Tim Culpan is a technology columnist for Bloomberg Gadfly. He previously covered technology for Bloomberg News.

In the Netherlands, police have been training eagles to hunt and ground drones that are considered hostile.

A week after fading action-cam maker GoPro unveiled its long-anticipated flying toy, Karma, Nick Woodman's outfit suffered its own drone strike.

The hunter in this case is China's DJI, which swooped in Tuesday with the Mavic Pro, a drone with a built-in camera, a compelling product when you consider that with Karma, the camera is extra. As the global king of consumer drones, DJI clearly isn't going to let anyone invade its airspace, making Karma look more like a parrot than a hawk.

Crashing to Earth
GoPro is struggling to maintain momentum, spurring the action-cam maker to invade new territories in its hunt for growth
Source: Bloomberg

GoPro shares drifted sideways after the DJI announcement, doing little to retrace the 31 percent run up of the last two weeks. In reality, investors were excited about Karma not because it was an awesome product, but because it gave them hope GoPro might not be a one-trick pony. Global drone market revenue, after all, is set to climb an average 32 percent annually over the coming decade, according to ABI Research.

Even if Karma were to be a fantastic competitor, its release won't make anyone a winner. All GoPro is doing in entering the drone market is adding yet another product to what's fast becoming a sector crowded with lookalikes. You just need to recall what happened in the PC and smartphone markets to know what comes of a business when dozens try to compete.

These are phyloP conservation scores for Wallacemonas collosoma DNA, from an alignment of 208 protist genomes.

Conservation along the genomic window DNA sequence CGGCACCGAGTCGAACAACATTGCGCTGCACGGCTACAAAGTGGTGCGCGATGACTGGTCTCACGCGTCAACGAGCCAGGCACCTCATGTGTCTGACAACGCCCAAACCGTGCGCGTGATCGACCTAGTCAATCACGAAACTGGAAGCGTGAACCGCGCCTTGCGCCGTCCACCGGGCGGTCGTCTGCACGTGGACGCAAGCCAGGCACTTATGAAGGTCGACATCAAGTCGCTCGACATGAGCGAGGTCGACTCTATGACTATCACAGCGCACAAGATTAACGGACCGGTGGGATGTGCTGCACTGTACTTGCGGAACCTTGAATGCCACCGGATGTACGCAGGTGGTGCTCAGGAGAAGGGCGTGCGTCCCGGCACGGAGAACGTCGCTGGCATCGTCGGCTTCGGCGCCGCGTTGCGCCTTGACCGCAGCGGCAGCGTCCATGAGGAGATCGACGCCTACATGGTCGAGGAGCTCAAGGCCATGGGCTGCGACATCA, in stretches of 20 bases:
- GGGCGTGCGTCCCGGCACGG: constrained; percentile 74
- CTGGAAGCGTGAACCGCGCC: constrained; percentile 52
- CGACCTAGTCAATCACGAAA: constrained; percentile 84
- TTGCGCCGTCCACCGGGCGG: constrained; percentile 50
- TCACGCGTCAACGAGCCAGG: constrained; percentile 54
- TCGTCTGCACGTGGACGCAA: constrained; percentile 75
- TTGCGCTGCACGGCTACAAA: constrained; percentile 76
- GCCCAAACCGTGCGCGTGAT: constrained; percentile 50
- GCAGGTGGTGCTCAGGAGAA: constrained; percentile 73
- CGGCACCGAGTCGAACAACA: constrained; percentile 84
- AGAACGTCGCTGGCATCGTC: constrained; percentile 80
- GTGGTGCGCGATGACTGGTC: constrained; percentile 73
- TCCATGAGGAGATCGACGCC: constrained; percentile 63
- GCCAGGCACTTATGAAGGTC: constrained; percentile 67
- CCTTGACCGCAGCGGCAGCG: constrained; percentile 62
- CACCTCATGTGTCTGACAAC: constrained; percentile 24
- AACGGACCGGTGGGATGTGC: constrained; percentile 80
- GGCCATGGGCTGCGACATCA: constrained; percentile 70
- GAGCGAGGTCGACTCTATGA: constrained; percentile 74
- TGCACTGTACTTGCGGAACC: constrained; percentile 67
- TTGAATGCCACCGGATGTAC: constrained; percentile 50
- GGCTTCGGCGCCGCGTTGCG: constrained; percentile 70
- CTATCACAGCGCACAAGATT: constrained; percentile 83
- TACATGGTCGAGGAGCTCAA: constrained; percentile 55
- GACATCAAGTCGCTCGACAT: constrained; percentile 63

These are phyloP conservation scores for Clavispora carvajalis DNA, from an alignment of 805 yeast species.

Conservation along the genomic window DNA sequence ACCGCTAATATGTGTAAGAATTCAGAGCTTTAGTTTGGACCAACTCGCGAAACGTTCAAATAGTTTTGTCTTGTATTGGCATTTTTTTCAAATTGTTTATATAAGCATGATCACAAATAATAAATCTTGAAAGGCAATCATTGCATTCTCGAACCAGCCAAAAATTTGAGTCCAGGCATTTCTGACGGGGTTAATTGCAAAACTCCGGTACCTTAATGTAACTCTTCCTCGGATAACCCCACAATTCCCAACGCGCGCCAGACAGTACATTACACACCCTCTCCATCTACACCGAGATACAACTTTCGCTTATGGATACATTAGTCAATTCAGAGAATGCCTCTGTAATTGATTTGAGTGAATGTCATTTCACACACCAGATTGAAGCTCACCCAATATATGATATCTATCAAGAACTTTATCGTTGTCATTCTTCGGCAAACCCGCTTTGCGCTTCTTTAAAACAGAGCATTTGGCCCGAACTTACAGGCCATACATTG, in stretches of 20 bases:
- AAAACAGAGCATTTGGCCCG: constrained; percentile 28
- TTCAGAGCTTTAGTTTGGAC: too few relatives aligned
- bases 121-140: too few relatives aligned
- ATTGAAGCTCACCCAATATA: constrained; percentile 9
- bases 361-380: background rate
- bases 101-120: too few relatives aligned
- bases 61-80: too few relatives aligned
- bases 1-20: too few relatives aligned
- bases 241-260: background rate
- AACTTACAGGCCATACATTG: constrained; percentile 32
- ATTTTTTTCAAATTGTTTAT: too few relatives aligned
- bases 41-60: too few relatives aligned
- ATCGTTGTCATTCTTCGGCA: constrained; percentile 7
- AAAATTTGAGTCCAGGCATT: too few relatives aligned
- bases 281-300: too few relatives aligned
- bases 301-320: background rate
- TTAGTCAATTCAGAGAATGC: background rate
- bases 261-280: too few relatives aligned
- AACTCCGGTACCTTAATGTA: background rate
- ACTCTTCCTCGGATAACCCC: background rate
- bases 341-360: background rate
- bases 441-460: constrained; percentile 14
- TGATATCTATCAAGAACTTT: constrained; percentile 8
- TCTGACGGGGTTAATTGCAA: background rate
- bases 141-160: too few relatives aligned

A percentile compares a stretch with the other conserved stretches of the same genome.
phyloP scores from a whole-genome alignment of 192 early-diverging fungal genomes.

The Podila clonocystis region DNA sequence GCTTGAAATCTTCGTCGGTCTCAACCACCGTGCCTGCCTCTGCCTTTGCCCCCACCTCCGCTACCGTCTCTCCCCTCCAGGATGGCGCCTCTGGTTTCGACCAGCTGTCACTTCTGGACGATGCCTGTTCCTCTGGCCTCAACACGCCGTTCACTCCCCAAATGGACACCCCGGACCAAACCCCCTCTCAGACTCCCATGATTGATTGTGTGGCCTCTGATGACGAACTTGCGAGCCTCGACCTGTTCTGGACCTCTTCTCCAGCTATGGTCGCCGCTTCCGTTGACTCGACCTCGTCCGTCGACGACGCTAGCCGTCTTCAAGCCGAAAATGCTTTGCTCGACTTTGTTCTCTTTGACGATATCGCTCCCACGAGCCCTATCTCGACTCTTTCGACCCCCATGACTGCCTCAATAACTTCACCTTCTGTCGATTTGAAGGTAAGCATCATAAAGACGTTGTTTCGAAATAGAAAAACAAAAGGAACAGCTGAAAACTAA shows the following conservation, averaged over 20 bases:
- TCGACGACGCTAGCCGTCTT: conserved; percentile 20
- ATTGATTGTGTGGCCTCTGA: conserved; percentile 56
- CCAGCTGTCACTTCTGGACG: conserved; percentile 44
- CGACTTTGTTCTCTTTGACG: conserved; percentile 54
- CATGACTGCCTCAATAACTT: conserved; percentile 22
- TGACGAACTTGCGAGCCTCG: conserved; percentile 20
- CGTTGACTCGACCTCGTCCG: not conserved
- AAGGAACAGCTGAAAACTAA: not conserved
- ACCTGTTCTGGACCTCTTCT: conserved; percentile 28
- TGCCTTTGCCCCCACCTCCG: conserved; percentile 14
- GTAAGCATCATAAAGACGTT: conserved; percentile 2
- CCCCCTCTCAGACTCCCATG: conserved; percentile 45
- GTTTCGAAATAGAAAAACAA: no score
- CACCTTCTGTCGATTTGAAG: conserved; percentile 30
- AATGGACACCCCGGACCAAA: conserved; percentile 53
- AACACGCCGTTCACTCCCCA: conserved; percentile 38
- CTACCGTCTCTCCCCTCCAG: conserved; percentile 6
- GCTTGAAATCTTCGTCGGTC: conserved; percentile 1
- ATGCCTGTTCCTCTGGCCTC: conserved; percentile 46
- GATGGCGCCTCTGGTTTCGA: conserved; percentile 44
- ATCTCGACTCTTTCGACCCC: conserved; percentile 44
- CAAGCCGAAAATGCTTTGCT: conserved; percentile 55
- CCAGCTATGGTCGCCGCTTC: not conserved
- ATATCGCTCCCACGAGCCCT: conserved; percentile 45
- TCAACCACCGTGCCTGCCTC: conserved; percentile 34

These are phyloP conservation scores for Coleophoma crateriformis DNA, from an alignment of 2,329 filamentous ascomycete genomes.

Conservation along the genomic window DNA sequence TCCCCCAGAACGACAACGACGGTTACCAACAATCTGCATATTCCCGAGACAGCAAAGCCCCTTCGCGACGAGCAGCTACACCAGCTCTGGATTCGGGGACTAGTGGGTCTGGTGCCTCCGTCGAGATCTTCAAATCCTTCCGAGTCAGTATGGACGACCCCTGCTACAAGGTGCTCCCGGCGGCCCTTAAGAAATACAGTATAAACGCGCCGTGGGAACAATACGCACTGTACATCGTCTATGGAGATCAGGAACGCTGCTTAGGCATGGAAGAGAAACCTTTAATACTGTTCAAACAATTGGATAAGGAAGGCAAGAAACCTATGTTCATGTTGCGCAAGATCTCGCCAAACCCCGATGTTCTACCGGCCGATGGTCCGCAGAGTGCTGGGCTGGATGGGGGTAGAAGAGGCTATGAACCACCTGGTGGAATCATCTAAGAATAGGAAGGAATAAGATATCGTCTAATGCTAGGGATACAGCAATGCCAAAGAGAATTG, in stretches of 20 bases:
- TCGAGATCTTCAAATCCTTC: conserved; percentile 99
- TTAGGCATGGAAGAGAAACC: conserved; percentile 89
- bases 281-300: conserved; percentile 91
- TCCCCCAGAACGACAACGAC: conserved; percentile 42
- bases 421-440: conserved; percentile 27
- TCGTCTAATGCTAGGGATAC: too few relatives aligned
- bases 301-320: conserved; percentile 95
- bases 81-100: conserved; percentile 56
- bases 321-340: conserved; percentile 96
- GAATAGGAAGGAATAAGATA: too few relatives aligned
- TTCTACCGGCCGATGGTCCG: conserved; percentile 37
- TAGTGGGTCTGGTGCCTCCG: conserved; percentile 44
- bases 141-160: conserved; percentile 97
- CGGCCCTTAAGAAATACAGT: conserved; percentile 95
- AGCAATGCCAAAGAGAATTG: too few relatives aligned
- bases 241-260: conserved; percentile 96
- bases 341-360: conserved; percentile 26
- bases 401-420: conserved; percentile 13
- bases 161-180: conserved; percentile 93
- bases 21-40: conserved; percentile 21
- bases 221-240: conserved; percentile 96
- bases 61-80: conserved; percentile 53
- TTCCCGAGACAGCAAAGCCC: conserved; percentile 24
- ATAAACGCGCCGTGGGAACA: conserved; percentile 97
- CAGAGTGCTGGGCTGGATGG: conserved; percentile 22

Flying High
GoPro shares soared after it unveiled its first drone
Source: Bloomberg

Remember also that GoPro isn't the first firm to think it can take on DJI. Even Xiaomi wants to join the party.

DJI has a 10-year head start on GoPro. That not only means marketing, distribution and product knowledge, but also patents and technology. GoPro has a reputation for making hip cameras. While analysts are now debating whether consumers will choose a drone-cum-camera, or a camera brand that sells a drone, the argument is moot.

No-Margin Business
With GoPro unable to spin an operating profit from its existing business, it's unlikely a move into new markets will boost the bottom line
Source: Bloomberg

The only result will be that prices for both fall, squeezing margins. That means the camera, drone and camera-drone markets will quickly be driven to their inevitable place as a commodity in spite of continued growth for the segment overall.

In such a scenario, spoils will flow to the biggest players, leaving smaller contenders out in the cold. When it comes to DJI versus GoPro, it's pretty clear who's the hunter and who is the hunted.

This column does not necessarily reflect the opinion of Bloomberg LP and its owners.

To contact the author of this story:
Tim Culpan in Taipei at

To contact the editor responsible for this story:
Katrina Nicholas at